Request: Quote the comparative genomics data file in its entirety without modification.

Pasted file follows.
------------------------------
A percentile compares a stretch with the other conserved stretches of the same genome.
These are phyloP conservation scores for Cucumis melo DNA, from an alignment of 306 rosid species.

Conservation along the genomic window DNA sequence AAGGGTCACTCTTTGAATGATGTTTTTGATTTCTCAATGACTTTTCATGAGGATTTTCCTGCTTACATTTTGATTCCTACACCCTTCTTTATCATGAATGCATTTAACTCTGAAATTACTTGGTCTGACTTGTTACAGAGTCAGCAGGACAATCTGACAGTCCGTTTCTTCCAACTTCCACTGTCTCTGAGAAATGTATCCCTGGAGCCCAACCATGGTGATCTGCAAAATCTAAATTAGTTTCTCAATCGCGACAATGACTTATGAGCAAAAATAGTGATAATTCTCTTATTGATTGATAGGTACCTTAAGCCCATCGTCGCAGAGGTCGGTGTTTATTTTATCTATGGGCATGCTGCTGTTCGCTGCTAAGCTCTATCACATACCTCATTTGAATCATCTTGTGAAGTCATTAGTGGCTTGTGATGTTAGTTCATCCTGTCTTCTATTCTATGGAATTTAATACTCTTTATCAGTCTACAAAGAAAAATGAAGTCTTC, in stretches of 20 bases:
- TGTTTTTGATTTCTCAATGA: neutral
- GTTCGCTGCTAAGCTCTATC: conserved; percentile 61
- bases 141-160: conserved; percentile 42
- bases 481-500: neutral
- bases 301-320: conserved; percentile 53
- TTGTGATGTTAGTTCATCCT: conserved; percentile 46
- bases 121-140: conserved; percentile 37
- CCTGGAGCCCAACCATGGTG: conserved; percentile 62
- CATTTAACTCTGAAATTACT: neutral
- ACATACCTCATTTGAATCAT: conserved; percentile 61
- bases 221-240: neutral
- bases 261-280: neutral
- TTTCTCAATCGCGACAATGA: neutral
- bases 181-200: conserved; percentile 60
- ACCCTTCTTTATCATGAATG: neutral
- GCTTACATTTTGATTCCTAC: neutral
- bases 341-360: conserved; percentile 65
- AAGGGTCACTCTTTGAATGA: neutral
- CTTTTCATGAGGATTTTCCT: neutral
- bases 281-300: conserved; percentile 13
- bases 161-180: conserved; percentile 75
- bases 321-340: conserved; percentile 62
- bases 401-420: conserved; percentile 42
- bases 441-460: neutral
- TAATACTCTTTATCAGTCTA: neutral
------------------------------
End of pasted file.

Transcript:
A percentile compares a stretch with the other conserved stretches of the same genome.
These are phyloP conservation scores for Cucumis melo DNA, from an alignment of 306 rosid species.

Conservation along the genomic window DNA sequence AAGGGTCACTCTTTGAATGATGTTTTTGATTTCTCAATGACTTTTCATGAGGATTTTCCTGCTTACATTTTGATTCCTACACCCTTCTTTATCATGAATGCATTTAACTCTGAAATTACTTGGTCTGACTTGTTACAGAGTCAGCAGGACAATCTGACAGTCCGTTTCTTCCAACTTCCACTGTCTCTGAGAAATGTATCCCTGGAGCCCAACCATGGTGATCTGCAAAATCTAAATTAGTTTCTCAATCGCGACAATGACTTATGAGCAAAAATAGTGATAATTCTCTTATTGATTGATAGGTACCTTAAGCCCATCGTCGCAGAGGTCGGTGTTTATTTTATCTATGGGCATGCTGCTGTTCGCTGCTAAGCTCTATCACATACCTCATTTGAATCATCTTGTGAAGTCATTAGTGGCTTGTGATGTTAGTTCATCCTGTCTTCTATTCTATGGAATTTAATACTCTTTATCAGTCTACAAAGAAAAATGAAGTCTTC, in stretches of 20 bases:
- TGTTTTTGATTTCTCAATGA: neutral
- GTTCGCTGCTAAGCTCTATC: conserved; percentile 61
- bases 141-160: conserved; percentile 42
- bases 481-500: neutral
- bases 301-320: conserved; percentile 53
- TTGTGATGTTAGTTCATCCT: conserved; percentile 46
- bases 121-140: conserved; percentile 37
- CCTGGAGCCCAACCATGGTG: conserved; percentile 62
- CATTTAACTCTGAAATTACT: neutral
- ACATACCTCATTTGAATCAT: conserved; percentile 61
- bases 221-240: neutral
- bases 261-280: neutral
- TTTCTCAATCGCGACAATGA: neutral
- bases 181-200: conserved; percentile 60
- ACCCTTCTTTATCATGAATG: neutral
- GCTTACATTTTGATTCCTAC: neutral
- bases 341-360: conserved; percentile 65
- AAGGGTCACTCTTTGAATGA: neutral
- CTTTTCATGAGGATTTTCCT: neutral
- bases 281-300: conserved; percentile 13
- bases 161-180: conserved; percentile 75
- bases 321-340: conserved; percentile 62
- bases 401-420: conserved; percentile 42
- bases 441-460: neutral
- TAATACTCTTTATCAGTCTA: neutral